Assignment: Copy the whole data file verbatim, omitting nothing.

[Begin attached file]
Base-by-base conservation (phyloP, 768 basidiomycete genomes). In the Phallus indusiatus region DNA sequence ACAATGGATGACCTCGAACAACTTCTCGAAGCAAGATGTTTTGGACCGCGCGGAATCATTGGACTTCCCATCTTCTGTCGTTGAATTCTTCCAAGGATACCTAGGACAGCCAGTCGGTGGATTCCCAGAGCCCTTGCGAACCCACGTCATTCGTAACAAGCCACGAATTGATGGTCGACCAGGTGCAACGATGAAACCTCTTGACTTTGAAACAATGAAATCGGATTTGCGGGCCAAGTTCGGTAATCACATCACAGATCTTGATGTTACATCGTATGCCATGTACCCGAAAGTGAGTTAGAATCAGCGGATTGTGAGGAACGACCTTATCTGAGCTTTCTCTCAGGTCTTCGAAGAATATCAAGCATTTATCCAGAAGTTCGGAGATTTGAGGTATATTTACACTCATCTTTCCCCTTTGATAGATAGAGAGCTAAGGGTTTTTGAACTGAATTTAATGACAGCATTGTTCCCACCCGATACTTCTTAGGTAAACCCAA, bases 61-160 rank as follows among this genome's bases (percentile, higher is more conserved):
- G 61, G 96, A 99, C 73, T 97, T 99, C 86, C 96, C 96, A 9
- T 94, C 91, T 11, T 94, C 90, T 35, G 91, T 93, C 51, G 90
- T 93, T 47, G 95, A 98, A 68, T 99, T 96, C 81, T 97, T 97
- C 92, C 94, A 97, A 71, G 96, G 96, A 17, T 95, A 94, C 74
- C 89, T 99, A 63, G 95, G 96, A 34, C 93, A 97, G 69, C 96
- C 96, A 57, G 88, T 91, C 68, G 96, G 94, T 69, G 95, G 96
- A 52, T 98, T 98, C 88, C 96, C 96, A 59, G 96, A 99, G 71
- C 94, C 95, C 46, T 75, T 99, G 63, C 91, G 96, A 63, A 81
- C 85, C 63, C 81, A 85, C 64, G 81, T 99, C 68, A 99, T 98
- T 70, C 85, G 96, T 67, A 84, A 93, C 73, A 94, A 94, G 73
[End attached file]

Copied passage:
Base-by-base conservation (phyloP, 768 basidiomycete genomes). In the Phallus indusiatus region DNA sequence ACAATGGATGACCTCGAACAACTTCTCGAAGCAAGATGTTTTGGACCGCGCGGAATCATTGGACTTCCCATCTTCTGTCGTTGAATTCTTCCAAGGATACCTAGGACAGCCAGTCGGTGGATTCCCAGAGCCCTTGCGAACCCACGTCATTCGTAACAAGCCACGAATTGATGGTCGACCAGGTGCAACGATGAAACCTCTTGACTTTGAAACAATGAAATCGGATTTGCGGGCCAAGTTCGGTAATCACATCACAGATCTTGATGTTACATCGTATGCCATGTACCCGAAAGTGAGTTAGAATCAGCGGATTGTGAGGAACGACCTTATCTGAGCTTTCTCTCAGGTCTTCGAAGAATATCAAGCATTTATCCAGAAGTTCGGAGATTTGAGGTATATTTACACTCATCTTTCCCCTTTGATAGATAGAGAGCTAAGGGTTTTTGAACTGAATTTAATGACAGCATTGTTCCCACCCGATACTTCTTAGGTAAACCCAA, bases 61-160 rank as follows among this genome's bases (percentile, higher is more conserved):
- G 61, G 96, A 99, C 73, T 97, T 99, C 86, C 96, C 96, A 9
- T 94, C 91, T 11, T 94, C 90, T 35, G 91, T 93, C 51, G 90
- T 93, T 47, G 95, A 98, A 68, T 99, T 96, C 81, T 97, T 97
- C 92, C 94, A 97, A 71, G 96, G 96, A 17, T 95, A 94, C 74
- C 89, T 99, A 63, G 95, G 96, A 34, C 93, A 97, G 69, C 96
- C 96, A 57, G 88, T 91, C 68, G 96, G 94, T 69, G 95, G 96
- A 52, T 98, T 98, C 88, C 96, C 96, A 59, G 96, A 99, G 71
- C 94, C 95, C 46, T 75, T 99, G 63, C 91, G 96, A 63, A 81
- C 85, C 63, C 81, A 85, C 64, G 81, T 99, C 68, A 99, T 98
- T 70, C 85, G 96, T 67, A 84, A 93, C 73, A 94, A 94, G 73